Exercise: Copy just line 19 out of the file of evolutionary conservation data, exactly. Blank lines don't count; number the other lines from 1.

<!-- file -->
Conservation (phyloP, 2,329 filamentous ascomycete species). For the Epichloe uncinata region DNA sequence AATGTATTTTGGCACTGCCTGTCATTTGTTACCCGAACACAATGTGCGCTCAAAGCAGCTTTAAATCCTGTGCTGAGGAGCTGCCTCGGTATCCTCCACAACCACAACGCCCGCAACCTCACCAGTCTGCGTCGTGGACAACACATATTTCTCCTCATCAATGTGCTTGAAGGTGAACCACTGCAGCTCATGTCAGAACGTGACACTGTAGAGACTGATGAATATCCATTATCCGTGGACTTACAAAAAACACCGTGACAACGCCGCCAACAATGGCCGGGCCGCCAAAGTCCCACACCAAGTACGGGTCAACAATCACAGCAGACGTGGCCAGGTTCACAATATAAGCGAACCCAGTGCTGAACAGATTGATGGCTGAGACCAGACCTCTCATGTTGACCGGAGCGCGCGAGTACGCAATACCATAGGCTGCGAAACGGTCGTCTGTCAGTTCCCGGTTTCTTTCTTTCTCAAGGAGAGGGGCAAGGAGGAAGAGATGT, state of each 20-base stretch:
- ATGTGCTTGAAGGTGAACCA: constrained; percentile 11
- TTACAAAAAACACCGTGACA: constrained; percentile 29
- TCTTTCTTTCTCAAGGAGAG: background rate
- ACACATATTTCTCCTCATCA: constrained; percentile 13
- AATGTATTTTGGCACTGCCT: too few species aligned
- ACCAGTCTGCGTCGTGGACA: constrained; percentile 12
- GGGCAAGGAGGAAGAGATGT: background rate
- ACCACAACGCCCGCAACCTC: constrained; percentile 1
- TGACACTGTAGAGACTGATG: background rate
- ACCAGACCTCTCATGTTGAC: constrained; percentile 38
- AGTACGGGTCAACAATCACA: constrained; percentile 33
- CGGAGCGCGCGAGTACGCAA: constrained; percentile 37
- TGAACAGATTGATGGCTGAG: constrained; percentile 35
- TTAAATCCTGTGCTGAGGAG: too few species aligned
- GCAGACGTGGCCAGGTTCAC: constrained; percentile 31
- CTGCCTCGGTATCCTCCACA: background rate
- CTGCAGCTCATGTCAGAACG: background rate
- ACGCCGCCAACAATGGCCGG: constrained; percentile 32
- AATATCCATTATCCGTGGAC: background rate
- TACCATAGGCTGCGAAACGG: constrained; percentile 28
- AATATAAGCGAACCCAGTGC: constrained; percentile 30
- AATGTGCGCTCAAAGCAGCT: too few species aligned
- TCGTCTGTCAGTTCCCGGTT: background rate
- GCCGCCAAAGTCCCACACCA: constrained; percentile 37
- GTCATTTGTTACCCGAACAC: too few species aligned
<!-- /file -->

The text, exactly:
- ACGCCGCCAACAATGGCCGG: constrained; percentile 32